"Unsurprisingly developers are now bidding for many other sites which have been evaluated and rejected in previous exercises because they were not consistent with the compact character of the city and what was truly distinct about its historical and landscape setting. We don’t know of any reason why that should change this time."
(Pictured below: a map of sites proposed by landowners for development).
Liberal Democrat councillors have condemned financial mismanagement which has left £10million of Housing Revenue Account money intended for improving council housing unspent, whilst 1 in 9 of the Council’s properties fall short of decent homes standards. (Pictured: Liberal Democrat Councillor and council house tenant Jennifer Page-Croft, with a friend and fellow tenant to the left).
Cllr Anthony Martinelli, Lib Dem Housing Spokesperson, commented “It is extremely worrying to see that the Council has failed to spend funds intended for improving council homes. This is a huge and growing problem, with £6million underspent last year and millions more this year - this is revenue that should be invested in the city’s housing rather than left idle.
“This year the Cambridge News reported that one in nine council homes are failing to meet minimum standards for safety and comfort - it is clear that there is enough money to fix this, but it does not seem to be a priority for the Council.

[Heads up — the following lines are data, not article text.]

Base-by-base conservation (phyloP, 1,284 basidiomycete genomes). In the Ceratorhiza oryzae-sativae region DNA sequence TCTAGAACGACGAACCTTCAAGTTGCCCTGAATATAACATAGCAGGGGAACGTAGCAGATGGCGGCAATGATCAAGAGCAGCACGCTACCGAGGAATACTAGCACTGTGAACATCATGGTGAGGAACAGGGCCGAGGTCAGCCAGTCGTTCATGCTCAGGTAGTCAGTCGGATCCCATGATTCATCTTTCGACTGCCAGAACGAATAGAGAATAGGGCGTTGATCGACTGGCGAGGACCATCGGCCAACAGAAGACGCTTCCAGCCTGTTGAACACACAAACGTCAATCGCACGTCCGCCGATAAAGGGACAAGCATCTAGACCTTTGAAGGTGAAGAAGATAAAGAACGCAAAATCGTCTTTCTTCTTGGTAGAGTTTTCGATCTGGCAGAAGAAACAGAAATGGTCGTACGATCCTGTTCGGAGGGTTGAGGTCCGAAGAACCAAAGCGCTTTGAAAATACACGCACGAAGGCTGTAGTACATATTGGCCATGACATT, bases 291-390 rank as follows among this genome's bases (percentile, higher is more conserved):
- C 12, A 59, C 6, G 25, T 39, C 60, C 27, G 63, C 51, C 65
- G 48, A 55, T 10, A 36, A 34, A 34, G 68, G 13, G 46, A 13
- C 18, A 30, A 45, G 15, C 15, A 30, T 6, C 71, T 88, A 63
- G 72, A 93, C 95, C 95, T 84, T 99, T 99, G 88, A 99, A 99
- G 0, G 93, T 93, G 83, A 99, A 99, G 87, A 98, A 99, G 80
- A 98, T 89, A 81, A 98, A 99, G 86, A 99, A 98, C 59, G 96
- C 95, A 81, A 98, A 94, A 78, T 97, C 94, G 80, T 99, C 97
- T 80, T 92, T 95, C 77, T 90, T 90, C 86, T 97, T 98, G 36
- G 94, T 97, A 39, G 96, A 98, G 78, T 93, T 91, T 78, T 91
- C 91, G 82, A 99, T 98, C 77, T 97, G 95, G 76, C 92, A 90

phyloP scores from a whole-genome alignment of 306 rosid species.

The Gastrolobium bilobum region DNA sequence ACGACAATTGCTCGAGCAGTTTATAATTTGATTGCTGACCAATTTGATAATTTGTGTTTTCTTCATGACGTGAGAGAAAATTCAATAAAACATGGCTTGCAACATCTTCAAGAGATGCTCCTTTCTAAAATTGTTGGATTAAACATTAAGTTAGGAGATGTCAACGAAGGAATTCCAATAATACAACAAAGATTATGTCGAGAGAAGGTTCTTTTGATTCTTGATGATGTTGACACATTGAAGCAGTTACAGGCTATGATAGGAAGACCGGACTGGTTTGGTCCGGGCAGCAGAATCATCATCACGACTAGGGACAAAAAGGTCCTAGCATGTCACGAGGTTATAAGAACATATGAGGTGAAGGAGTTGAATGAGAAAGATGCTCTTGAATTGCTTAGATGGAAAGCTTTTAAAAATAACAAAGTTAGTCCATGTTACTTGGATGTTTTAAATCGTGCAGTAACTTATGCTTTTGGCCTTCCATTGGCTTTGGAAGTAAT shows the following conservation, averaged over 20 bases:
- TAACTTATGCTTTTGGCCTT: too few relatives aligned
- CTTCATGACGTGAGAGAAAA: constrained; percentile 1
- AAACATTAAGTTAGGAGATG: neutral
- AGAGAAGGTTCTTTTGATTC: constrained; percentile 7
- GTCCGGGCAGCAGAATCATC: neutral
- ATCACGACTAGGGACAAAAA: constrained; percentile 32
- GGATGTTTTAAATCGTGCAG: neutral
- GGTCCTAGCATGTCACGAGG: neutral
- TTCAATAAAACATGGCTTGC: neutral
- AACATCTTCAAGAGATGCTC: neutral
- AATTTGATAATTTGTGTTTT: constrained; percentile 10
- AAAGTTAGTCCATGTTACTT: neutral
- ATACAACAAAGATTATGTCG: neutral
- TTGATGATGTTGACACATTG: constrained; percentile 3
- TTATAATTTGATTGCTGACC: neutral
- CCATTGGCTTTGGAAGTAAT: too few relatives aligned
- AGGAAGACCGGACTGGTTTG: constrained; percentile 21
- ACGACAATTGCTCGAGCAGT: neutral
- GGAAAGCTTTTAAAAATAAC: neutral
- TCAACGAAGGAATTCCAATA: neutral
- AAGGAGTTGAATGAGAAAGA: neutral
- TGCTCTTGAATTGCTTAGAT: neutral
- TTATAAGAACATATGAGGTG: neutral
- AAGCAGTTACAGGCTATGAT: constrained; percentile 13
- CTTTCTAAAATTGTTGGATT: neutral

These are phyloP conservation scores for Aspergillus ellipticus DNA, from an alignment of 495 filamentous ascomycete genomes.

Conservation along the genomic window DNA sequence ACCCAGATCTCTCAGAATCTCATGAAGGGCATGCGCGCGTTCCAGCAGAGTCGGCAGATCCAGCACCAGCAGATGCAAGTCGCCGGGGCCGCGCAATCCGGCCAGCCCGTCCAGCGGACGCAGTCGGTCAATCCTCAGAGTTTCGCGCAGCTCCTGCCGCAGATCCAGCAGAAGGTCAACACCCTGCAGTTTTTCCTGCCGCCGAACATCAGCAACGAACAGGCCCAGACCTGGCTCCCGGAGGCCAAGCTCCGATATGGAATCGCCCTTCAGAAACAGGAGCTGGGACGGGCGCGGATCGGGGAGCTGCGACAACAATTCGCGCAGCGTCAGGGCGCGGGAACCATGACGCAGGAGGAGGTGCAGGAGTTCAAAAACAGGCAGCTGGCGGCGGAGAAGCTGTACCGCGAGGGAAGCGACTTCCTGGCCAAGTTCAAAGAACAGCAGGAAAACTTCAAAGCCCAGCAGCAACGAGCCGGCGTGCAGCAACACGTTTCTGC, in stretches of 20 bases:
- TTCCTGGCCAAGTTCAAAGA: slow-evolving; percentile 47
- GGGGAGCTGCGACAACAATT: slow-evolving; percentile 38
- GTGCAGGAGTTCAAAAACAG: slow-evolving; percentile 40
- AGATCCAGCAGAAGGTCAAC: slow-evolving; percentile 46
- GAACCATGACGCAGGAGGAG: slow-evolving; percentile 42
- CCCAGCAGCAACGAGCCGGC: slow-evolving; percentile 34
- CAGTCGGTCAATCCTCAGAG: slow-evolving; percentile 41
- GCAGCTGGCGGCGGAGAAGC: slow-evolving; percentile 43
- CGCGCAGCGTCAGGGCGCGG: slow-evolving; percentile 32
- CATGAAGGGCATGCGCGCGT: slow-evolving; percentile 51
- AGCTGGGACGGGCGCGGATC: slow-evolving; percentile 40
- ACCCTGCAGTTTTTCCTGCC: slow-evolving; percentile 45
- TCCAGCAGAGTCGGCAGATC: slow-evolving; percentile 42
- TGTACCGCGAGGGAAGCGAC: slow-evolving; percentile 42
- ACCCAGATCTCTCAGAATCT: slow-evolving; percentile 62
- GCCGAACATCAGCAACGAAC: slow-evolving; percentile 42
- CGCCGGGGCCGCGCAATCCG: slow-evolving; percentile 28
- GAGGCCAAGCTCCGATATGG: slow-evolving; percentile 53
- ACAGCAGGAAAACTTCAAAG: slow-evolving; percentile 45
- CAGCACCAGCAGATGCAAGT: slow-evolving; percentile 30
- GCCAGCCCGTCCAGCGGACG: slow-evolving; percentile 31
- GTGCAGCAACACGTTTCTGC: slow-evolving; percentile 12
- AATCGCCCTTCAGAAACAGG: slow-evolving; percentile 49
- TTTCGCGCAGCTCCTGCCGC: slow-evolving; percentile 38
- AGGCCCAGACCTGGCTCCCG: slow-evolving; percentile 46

"I worry that whilst Council workers are doing their best, there are simply not enough of them to deliver the volume of work needed to bring things back up to scratch.
“Whilst many council tenants struggle to get basic work done at their properties, nearly £300,000 of money meant to be spent on repairs alone has been left forgotten.
“It is particularly concerning that around £700,000 of fire safety works were not delivered as planned - we’ve seen recently with the fire at Kingsway flats in Arbury that this is a really serious issue which needs urgent action."
Liberal Democrat councillors are due to raise this concerning underspend at the full council meeting taking place from 16:15 on 16th July.
27 rough sleepers were counted in Cambridge in the November 2018 rough sleeper count, one up one from 2017. Figures fell in some UK cities, suggesting that the problem is susceptible to local action. Market Cllrs Tim Bick and Nichola Harrison have published an update to their 2018 report.
March 2019 Update
What we learned in 2018